I’ve had great success with Ramshot’s Hunter Powder. It has been around for some time, and it still holds up!
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About Ramshot Hunter
I started using Ramshot Hunter about 10 years ago and was impressed with the velocities I saw it producing with 165 and 180 grain bullets from the .30-06 cartridge.
HUNTER is a double-base, clean burning, high performance propellant that is perfect for elk country cartridges such as the 270 Winchester, 300 WSM and 338 Win Mag. It’s the only spherical powder in the popular 4350 burn range making it an ideal powder for a wide range of cartridges. The excellent flow characteristics allow accurate metering and consistent shot-to-shot results. Made in Belgium.
Burn Rate charts are published annually and vary somewhat from year to year. The numbers go from the fastest burning powders to the slowest burning powders
Looking through Hodgdon’s reloading data center, I found interesting and useful loads for quite a range of cartridges from the new .22 Creedmoor up to the .338 Weatherby RPM. Such standards as the .243 Winchester, 6mm Creedmoor, 6.5 Creedmoor, .7-08 Rem, .30-06 and the .300 WSM were also included.
Here we see some of Hodgdon’s recipes utilizing Ramshot Hunter in a wide range of cartridges from the elk, moose and bear stomping 250 grain .338 Weatherby RPM, down through some useful general purpose cartridges and ending with a high velocity 6mm Creedmoor load using the respected 95 grain Berger VLD.
Under the Microscope
Using our digital microscope, Tyler was able to measure the powder grains of Ramshot Hunter as well as several powders with similar burn rates.
Ramshot Hunter consists of tiny round spheres which explains why it meters so well through a conventional powder measure. With good technique, very consistent powder charges can be thrown. This makes it particularly useful for handloaders using a progressive press and to those loaders like me, who simply enjoy using a conventional powder measure.
If you’ve used the older “stick” powders from a conventional powder measure, you may have run into problems such as bridging, or powder granules being cut with each stroke of the powder measure. In my experience, those problems are eliminated by the use of spherical powders such as Ramshot Hunter.
ELD-X Test Data
I used Ramshot Hunter with my favorite .30-06 hunting rifle, a 24” barreled Remington 700 CDL.
When I worked up to Hodgdon’s max charge of 60 grains, I found the 178 grain Hornady ELD-X was pushed to a remarkable 2860 fps!
For my hunting load, I backed that down to 58.5 grains and 2790 fps.
For comparison, it should be noted that the famous military load for the .30-06 was a 150 grain bullet going 2700 fps. Standard 180 grain factory ammo usually produces 2600-2700 fps.
Hunting with Ramshot Hunter
In 2020, Gavin asked me to try the 180 grain Berger Elite Hunter for my Washington state mule deer hunt. I turned immediately to Ramshot Hunter and quickly worked up a sub-MOA load and zeroed the rifle at 200 yards. A few days into the mule deer hunt, that bullet instantly dropped a good sized 3×3 buck at about 350 yards. Bullet performance was good and the Ramshot Hunter provided plenty of accuracy and velocity for the task.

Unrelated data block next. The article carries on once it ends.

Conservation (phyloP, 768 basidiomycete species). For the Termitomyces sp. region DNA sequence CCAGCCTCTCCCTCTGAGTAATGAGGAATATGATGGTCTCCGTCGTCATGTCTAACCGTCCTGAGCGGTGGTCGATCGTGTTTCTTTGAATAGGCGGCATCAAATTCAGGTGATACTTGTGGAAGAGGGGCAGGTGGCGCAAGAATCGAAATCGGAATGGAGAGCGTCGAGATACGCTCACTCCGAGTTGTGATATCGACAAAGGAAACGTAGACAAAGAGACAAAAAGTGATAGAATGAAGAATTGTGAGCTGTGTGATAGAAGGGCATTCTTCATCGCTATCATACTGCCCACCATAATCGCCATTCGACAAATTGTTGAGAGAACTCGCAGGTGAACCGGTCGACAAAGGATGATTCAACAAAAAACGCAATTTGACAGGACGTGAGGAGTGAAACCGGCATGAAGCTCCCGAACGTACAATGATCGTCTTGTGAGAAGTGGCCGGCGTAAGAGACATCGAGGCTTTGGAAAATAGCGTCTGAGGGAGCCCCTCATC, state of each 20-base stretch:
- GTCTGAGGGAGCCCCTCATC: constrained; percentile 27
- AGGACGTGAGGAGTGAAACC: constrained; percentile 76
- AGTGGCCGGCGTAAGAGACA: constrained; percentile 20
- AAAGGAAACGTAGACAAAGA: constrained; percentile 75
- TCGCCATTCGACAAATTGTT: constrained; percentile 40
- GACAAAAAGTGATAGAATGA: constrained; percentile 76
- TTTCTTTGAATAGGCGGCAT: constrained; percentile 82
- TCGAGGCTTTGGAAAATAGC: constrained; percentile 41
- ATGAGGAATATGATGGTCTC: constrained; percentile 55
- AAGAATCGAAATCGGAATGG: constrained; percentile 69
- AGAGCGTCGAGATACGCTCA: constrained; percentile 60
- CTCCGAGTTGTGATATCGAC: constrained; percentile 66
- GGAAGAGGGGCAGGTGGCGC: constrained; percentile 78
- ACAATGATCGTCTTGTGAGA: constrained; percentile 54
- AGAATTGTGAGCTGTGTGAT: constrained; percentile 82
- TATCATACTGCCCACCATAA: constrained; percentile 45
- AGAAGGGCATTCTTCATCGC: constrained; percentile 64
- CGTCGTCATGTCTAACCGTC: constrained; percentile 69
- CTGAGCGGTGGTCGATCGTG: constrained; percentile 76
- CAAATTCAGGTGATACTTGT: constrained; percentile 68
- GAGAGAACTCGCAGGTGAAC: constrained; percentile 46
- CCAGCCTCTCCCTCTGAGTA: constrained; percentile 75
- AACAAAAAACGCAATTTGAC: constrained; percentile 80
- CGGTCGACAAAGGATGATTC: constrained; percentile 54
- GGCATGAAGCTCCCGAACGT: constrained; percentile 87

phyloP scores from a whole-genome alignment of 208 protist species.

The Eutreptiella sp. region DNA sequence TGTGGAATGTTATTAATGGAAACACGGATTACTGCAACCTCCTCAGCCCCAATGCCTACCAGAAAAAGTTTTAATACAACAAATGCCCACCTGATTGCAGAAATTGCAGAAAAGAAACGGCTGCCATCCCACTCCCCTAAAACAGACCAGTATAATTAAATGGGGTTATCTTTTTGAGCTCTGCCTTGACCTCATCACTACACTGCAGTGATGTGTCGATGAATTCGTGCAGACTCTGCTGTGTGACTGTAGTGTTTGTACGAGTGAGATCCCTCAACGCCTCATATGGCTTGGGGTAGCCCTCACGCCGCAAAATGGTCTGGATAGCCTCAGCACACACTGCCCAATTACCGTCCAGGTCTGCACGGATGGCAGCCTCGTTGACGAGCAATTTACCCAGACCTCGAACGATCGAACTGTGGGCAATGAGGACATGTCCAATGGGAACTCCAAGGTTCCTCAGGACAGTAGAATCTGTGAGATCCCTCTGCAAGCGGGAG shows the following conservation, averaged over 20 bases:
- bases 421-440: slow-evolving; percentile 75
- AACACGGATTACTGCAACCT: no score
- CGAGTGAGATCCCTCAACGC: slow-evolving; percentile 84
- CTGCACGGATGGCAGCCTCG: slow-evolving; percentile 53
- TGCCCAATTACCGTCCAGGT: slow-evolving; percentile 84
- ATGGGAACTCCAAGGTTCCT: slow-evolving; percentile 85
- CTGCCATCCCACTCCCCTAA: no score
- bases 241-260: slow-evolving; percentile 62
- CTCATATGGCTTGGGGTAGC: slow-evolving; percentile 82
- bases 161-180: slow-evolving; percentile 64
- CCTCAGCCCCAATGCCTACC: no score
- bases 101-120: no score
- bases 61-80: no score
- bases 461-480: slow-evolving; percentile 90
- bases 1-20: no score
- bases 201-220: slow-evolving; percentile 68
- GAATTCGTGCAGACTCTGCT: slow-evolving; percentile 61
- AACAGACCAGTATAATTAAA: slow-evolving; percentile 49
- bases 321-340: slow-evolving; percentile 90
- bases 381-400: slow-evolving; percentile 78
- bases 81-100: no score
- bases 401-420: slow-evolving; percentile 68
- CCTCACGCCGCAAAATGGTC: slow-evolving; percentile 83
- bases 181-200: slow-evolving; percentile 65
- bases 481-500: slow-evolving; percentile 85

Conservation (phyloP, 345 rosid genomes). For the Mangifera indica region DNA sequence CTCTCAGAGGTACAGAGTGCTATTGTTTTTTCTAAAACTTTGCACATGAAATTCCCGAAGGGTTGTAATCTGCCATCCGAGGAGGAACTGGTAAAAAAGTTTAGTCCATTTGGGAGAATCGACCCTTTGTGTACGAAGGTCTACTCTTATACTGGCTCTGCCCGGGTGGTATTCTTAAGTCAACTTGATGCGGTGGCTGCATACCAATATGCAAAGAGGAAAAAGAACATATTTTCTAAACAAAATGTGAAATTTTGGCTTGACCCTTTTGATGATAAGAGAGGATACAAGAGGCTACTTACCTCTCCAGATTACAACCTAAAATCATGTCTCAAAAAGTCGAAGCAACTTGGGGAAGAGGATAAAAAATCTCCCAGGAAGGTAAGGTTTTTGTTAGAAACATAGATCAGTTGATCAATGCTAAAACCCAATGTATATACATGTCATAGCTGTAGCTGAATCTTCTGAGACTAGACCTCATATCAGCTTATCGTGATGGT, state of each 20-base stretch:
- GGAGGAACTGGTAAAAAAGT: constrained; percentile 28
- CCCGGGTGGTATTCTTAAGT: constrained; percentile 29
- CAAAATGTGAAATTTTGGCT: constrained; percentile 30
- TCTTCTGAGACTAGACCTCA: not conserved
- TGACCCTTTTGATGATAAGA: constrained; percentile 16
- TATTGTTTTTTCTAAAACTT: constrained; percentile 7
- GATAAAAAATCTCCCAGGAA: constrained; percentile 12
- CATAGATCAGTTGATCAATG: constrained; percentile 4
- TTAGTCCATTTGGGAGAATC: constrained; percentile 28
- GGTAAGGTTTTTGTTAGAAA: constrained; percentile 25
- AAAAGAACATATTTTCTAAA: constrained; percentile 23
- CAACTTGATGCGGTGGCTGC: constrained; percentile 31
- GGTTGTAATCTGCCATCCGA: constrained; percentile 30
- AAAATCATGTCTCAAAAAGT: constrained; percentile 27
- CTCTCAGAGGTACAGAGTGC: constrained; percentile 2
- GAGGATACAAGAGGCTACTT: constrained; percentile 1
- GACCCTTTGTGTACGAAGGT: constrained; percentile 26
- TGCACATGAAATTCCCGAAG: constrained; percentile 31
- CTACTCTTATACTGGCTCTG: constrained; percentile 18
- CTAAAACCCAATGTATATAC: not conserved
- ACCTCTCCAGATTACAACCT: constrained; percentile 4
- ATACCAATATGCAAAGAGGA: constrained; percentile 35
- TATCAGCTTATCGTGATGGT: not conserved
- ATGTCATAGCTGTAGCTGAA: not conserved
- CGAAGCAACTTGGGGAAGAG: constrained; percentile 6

I have also used Ramshot Hunter to load my son’s 6mm Remington with 95 grain bullets. He dropped a young mule deer buck on the same hunt. Ramshot lived up to its reputation of producing accurate, high velocity ammunition in the old 6mm Remington.
In January 2023 I used a similar load, but with the 178 grain Hornady ELD-X on an Oregon cow elk hunt. In such open country, I could only stalk to 405 yards before running out of cover, so I took the shot from a stable tripod in a stiff crosswind. That bullet broke the foreleg of a dry cow, shattering it really, before penetrating through the heart. Despite the injury, she did manage to run off a bit and I finished her at closer range with another shot. Again, Ramshot Hunter did well, giving the velocity and accuracy necessary for me to be confident about that shot with my simple rifle.
Ramshot is a very useful powder combining a great burn rate with the advantages of a spherical powder, meaning it flows nicely through a powder measure for consistent charges. It also packs densely in the cartridge case, enhancing accuracy. The burn rate is conducive to good velocity in a number of different cartridges.
Hodgdon mentions that Ramshot powders are somewhat sensitive to temperature extremes. I have used Ramshot Hunter only in hunting cartridges which were to be used in the cool and cold temps of fall and winter. The powder performed admirably in those conditions.
It appears to be best suited for use with medium to heavy bullets in quite a few well known rifle cartridges and offers excellent value for the money.
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